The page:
C.S. Ramesh Babu,
Associate Professor of Anatomy,
Muzaffarnagar Medical College,
On Aug 2018

Dr. Arundhathi. S
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Dr. Arundhathi. S
MBBS, MD (Pathology),
Sanjay Gandhi institute of trauma and orthopedics,
On Aug 2018

Dr. Mamta Gupta,
"It gives me great pleasure to be associated with JCDR, since last 2-3 years. Since then I have authored, co-authored and reviewed about 25 articles in JCDR. I thank JCDR for giving me an opportunity to improve my own skills as an author and a reviewer.
It 's a multispecialty journal, publishing high quality articles. It gives a platform to the authors to publish their research work which can be available for everyone across the globe to read. The best thing about JCDR is that the full articles of all medical specialties are available as pdf/html for reading free of cost or without institutional subscription, which is not there for other journals. For those who have problem in writing manuscript or do statistical work, JCDR comes for their rescue.
The journal has a monthly publication and the articles are published quite fast. In time compared to other journals. The on-line first publication is also a great advantage and facility to review one's own articles before going to print. The response to any query and permission if required, is quite fast; this is quite commendable. I have a very good experience about seeking quick permission for quoting a photograph (Fig.) from a JCDR article for my chapter authored in an E book. I never thought it would be so easy. No hassles.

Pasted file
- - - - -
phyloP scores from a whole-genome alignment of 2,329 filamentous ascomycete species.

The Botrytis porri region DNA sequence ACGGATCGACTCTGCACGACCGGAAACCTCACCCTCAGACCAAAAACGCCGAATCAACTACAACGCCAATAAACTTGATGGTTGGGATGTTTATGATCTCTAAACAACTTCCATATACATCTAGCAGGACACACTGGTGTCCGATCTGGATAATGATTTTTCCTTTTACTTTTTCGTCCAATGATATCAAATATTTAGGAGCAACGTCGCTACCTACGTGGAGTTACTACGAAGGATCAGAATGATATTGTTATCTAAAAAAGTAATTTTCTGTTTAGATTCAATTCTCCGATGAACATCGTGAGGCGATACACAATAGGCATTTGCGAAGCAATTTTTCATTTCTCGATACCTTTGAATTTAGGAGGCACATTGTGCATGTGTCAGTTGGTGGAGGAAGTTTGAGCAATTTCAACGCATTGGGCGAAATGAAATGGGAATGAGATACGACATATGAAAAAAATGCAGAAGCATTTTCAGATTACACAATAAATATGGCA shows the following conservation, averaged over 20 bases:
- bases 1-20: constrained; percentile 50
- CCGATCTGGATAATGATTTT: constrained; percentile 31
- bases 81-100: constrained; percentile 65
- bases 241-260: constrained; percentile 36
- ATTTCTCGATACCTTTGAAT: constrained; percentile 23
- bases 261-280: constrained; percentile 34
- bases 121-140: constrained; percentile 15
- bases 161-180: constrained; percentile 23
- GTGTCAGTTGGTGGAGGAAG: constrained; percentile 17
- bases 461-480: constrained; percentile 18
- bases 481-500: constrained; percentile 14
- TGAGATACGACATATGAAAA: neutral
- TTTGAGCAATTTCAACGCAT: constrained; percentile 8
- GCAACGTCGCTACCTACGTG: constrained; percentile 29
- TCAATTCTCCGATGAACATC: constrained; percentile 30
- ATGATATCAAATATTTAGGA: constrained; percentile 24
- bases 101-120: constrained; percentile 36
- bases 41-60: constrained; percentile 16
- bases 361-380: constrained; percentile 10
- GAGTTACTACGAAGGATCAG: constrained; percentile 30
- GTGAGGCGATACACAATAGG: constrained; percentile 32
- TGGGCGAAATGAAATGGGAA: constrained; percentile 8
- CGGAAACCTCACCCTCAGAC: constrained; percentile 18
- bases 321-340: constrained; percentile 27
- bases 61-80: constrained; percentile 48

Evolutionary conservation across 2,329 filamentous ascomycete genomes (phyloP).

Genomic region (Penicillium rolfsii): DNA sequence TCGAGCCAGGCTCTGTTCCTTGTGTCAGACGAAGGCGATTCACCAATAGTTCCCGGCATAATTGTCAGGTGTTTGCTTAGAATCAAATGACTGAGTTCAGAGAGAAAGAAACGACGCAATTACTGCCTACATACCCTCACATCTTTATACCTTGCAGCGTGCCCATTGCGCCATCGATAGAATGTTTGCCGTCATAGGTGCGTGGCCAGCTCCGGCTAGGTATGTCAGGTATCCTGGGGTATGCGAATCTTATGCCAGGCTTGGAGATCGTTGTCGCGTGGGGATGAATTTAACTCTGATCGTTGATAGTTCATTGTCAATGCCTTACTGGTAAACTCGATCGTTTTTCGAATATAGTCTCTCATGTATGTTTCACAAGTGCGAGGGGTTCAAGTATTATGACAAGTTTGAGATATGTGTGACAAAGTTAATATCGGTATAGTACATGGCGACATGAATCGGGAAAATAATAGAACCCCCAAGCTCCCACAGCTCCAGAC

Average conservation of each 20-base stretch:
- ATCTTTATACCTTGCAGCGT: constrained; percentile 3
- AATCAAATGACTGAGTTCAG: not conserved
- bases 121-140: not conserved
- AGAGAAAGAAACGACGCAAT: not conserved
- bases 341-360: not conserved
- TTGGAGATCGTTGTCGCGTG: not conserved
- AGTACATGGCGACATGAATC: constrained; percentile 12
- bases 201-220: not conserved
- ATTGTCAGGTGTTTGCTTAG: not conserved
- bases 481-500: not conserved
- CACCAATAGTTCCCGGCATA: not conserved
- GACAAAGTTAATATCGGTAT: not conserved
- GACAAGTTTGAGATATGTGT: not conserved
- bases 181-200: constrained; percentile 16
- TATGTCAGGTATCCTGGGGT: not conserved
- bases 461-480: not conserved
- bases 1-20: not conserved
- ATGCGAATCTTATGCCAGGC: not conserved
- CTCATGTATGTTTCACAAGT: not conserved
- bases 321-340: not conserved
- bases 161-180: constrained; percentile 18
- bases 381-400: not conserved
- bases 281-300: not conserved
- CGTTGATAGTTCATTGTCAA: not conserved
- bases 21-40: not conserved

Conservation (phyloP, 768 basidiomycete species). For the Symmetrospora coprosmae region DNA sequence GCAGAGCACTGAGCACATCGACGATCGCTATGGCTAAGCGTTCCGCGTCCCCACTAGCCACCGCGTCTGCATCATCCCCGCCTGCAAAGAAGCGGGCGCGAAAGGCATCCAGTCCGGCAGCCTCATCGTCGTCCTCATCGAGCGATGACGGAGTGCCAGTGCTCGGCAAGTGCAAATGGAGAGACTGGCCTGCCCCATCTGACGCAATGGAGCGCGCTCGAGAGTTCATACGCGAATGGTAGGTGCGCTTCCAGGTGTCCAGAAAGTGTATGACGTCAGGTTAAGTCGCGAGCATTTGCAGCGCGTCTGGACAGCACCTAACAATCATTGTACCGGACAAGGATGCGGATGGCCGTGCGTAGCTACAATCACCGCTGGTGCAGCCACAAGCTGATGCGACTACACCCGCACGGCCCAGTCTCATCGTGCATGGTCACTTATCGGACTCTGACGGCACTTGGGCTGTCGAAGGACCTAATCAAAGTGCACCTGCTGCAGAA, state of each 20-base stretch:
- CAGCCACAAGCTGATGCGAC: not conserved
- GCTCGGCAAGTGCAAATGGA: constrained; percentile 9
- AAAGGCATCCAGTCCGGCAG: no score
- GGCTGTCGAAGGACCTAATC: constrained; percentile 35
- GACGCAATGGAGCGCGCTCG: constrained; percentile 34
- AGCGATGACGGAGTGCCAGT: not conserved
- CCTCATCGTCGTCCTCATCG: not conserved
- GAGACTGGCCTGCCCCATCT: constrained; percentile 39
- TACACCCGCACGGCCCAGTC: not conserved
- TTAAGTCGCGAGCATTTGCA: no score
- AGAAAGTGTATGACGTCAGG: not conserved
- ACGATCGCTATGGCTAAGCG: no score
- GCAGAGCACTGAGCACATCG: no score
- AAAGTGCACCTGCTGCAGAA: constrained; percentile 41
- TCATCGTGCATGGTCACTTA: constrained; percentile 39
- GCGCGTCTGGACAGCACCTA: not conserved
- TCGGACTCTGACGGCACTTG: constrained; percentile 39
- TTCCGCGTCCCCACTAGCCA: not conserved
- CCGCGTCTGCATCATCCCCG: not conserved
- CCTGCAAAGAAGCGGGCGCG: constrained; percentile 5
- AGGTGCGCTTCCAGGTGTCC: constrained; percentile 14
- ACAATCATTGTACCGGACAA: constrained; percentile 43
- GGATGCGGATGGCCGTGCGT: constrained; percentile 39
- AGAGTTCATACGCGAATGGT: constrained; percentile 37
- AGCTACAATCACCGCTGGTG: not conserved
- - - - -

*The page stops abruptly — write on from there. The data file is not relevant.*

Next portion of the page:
Reviewing articles is no less a pain staking process and requires in depth perception, knowledge about the topic for review. It requires time and concentration, yet I enjoy doing it. The JCDR website especially for the reviewers is quite user friendly. My suggestions for improving the journal is, more strict review process, so that only high quality articles are published. I find a a good number of articles in Obst. Gynae, hence, a new journal for this specialty titled JCDR-OG can be started. May be a bimonthly or quarterly publication to begin with. Only selected articles should find a place in it.